No, Hungary is not becoming a dictatorship. Here is why.

A storm of criticism has hit the Hungarian government after the Parliament passed a bill on the coronavirus containment effort. 

Hungary’s PM Viktor Orban has been accused of crushing democratic ideals, of posing an existential threat to the very foundations, values & integrity of the EU, of marginalising critics and the political opposition and that the state of emergency has been set with absolutely no time limit.

Former Italian PM Matteo Renzi asked to expel Hungary from the European Union and Liberal party Guy Verhofstadt called Hungary’s Orban a ‘dictator’.

European Commission chief Ursula von der Leyen warns that coronavirus emergency measures taken by EU countries must be “limited,” referring to Orban’s new law.

But what does the law say exactly ?

  • The law had to be approved by the Parliament and it passed with 137 votes for and 53 against.
  • It declared a state of emergency.
  • It empowered the government to pass decrees to face the coronavirus emergency.
  • The Parliament can revoke the authorization accorded to the government at any time it sees appropriate.
  • The bill cannot and does not contain any restrictions on the activities of the Parliament;
  • The government is required to keep Parliament at its sittings informed about the measures adopted with a view to eliminating the state of emergency.
  • The authorization that is given to the government is also limited: it may only adopt exceptional measures that are necessary and proportionate in the context of the coronavirus pandemic to protect citizens’ life, health and security.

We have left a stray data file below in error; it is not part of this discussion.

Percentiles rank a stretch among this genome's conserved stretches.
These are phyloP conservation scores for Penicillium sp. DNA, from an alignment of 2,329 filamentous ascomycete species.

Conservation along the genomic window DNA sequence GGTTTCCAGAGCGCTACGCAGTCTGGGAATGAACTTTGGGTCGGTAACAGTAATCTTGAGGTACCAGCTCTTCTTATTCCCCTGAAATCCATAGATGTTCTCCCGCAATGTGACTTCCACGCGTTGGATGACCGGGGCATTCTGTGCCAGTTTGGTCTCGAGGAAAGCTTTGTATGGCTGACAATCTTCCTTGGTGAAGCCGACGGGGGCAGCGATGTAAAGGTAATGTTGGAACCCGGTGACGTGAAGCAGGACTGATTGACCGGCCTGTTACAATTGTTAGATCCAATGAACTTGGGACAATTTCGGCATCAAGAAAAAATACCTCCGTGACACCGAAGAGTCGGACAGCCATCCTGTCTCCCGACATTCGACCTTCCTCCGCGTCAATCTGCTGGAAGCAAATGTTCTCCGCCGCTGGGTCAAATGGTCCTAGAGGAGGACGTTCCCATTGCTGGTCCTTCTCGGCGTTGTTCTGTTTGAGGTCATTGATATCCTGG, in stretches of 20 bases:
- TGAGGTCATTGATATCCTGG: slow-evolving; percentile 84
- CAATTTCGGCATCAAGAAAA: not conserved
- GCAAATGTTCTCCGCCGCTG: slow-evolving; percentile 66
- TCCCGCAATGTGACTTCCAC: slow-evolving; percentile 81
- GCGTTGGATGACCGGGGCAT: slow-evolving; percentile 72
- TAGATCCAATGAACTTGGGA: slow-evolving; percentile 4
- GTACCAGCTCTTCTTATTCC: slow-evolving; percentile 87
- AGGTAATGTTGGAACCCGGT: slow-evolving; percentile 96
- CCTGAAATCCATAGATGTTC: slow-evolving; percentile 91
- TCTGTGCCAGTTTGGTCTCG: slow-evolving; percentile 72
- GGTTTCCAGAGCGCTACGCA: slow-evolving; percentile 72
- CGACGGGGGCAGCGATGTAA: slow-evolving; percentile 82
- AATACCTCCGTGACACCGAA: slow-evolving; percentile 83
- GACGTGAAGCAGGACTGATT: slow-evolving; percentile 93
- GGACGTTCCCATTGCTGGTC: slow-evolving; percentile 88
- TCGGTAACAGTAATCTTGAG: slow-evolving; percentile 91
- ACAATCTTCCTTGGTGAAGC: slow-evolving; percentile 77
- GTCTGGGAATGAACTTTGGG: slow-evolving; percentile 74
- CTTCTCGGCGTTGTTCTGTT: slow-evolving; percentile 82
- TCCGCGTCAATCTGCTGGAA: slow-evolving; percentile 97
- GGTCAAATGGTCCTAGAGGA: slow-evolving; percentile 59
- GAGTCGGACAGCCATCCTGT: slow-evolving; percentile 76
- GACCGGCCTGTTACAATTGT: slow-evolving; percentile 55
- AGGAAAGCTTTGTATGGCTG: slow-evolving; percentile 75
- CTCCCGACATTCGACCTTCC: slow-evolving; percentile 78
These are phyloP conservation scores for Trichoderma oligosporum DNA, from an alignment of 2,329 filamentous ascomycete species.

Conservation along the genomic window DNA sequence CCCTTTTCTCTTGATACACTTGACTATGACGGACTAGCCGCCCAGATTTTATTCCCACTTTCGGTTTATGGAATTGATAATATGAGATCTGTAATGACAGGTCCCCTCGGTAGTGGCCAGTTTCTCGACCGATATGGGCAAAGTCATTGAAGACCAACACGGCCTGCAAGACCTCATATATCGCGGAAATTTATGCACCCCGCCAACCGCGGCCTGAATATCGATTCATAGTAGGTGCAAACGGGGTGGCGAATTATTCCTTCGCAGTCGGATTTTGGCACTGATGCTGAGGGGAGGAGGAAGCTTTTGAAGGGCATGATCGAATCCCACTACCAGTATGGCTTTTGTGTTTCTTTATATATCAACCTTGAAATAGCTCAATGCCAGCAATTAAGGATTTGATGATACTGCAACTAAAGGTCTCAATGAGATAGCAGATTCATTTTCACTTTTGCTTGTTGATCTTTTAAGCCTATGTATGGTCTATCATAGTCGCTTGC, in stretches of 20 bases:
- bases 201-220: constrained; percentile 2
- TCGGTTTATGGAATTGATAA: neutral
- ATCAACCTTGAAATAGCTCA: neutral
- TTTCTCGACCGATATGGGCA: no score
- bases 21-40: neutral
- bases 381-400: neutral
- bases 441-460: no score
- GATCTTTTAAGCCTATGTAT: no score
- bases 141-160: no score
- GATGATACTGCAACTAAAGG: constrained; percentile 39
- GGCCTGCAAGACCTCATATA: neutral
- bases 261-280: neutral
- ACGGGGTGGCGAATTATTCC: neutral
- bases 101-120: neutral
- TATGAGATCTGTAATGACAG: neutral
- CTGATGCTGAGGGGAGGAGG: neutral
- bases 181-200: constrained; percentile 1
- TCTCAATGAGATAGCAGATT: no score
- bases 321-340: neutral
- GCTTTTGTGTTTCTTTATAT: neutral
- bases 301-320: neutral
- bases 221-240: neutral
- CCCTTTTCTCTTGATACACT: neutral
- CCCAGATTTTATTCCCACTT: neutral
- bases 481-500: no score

• Rule of law is not suspended.
  • The Constitutional Court is fully operational under the supervision of the President and Secretary General.
  • Concerning the elections, no by-elections can be held during the state of emergency, and any already scheduled elections will be cancelled. Postponed elections must be scheduled within 15 days of the end of the state of emergency. 
  • Only intentional false statements made to the general public that could obstruct or frustrate defense efforts against the pandemic would be sanctioned.
  • Anyone who makes preparations for hindering a disease control measure is punishable with imprisonment for up to one year. 
  • A person who, during the special legal order, utters or publishes before the public at large a statement they know to be false which is capable of hindering or frustrating the effectiveness of the containment effort is punishable by imprisonment for one to five years.

The issue that the Parliament is controlled by Fidesz MPs was also raised but government spokesman Zoltan Kovacs said: “the governing parties have a two-thirds majority in the democratically elected parliament – a mandate given to them by the Hungarian voters.  So why would the government want to dissolve parliament?”

According to recent polls, 90% of Hungarians say that the state of danger which introduced the extraordinary legal measures should be extended. On the question of how long, nearly 60% say that the state of danger and the extraordinary measures should be extended until the end of the pandemic.